Email? Soundclick? Ultimate Guitar? Spaivxx? What the hell are those things? Can the younger memebers of our forum even imaging not having an email account? Or having to learn your favorite songs by transcribing them manually? You know I wore out a video tape of "Crossroads" learning every note Vai played.

Oh man, Vai. I remember the buzz as that he was never going to fill VH's shoes playing with Roth. I remember Yankee Rose and how the non guitarists were so amazed at what a wah and some bending can do. I know, I was one of them!!! It was one of the albums (Eat em and Smile) that inspired me to play. I remeber when there was no "Passion and Warfare" (that and Operation Mindcrime (Queensryche) were my first 2 CD's). I remember dating a chick on the side who worked at the "record" store just so I could get Passion and Warfare a day before release!!

CD's!!! Holy crap, they looked pretty and, what?!? What the hell do you mean you aint gotta rewind/fast forward it to the spot you want!!??!?

Now, wake up, get a latte, fire up the Mac (you dont want to even hear about 80's PCs) or PC, plug your Variax into a Pod or whatever, download a new backing track, or sequence on yourself, hit record on Protools whatever software you use, and go. By lunch time, you have your new song(s) circulating the globe via the net. By dinner, your band, you and the guys you skipped school to get high with, are on your way to fame and fortune.

What a great time to be young and about to start a career in music.
__________________
#2
Maybe you didnt have this, but today's music is hard because there is MUSIC STEALING OVER THE INTERNET.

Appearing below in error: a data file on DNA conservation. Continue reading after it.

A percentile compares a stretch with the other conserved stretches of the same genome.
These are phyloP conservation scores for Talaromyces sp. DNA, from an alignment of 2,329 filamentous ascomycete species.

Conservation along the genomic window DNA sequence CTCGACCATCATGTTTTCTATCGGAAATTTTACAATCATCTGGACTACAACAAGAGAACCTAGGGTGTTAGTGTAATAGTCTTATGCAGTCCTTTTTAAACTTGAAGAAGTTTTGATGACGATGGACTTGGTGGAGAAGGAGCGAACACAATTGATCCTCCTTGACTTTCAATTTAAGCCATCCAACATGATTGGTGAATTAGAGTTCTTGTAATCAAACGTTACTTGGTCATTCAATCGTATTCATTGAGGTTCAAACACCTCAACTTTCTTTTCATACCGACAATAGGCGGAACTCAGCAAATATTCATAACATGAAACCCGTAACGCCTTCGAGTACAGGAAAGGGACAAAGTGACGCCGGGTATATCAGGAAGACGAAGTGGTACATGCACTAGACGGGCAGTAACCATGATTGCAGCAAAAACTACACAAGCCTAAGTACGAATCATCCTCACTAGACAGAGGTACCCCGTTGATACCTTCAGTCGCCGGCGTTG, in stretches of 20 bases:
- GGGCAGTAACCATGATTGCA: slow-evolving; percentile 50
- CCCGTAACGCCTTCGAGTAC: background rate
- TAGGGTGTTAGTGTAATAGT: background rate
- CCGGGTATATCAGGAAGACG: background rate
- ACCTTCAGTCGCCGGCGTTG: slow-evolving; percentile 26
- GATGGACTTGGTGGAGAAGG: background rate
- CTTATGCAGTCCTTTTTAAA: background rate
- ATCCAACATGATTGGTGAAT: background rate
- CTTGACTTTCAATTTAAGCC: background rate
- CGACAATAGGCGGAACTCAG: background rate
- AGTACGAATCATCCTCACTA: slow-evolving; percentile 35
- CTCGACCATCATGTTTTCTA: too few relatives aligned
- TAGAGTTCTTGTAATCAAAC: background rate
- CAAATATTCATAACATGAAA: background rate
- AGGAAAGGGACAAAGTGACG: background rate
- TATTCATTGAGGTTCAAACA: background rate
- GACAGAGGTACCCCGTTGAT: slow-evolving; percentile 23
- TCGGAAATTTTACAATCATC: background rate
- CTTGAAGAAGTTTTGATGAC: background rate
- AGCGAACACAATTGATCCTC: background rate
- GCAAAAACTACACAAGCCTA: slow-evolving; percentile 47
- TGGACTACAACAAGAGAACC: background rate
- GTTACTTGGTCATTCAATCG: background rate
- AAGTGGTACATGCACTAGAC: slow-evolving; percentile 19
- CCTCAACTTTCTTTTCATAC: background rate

The worst thing that happened in music's history.

Tell me, was there more music stealing in the 1980's than the 2000's????


But I agree with you... But technology brought great things like Rap, Hip-Hop, Emos... Nah just joking!!!!
Last edited by Justice_Fish at Jun 14, 2006,
#3
What was the point in me reading that?
I enjoy a hearty roast dinner...


...for breakfast.
#4
'Awesome' never died. Stealing music is wrong, so very very wrong. Why don't people realise that when they download music they say 'hey, I like this band, i'll rob from them' ?
#6
Quote by TyphoidSpider
'Awesome' never died. Stealing music is wrong, so very very wrong. Why don't people realise that when they download music they say 'hey, I like this band, i'll rob from them' ?


I download the music until i can afford the actual album
TEEP!!! Oiiiiiiieeeeeeeyyy!!!!!!
#7
Okay...

So aside from a rant/venting post... What was the purpose of that?
He who joyfully marches to music in rank and file has already earned my contempt.
He has been given a large brain by mistake, since for him the spinal cord would fully suffice.


Remember: A prudent question is one half of wisdom.

Click.
#8
Quote by Resiliance
Okay...

So aside from a rant/venting post... What was the purpose of that?
I think he's some kind of old guitar player who wants to share his wisdom with us. He just doesn't know that the best way to do this is by posting this stuff in UG Contribution.
#9
Heh, I actually enjoyed that.

It's called technological singularity though Sir, it's always going to advance - and when it does, people are always going to use it.
#10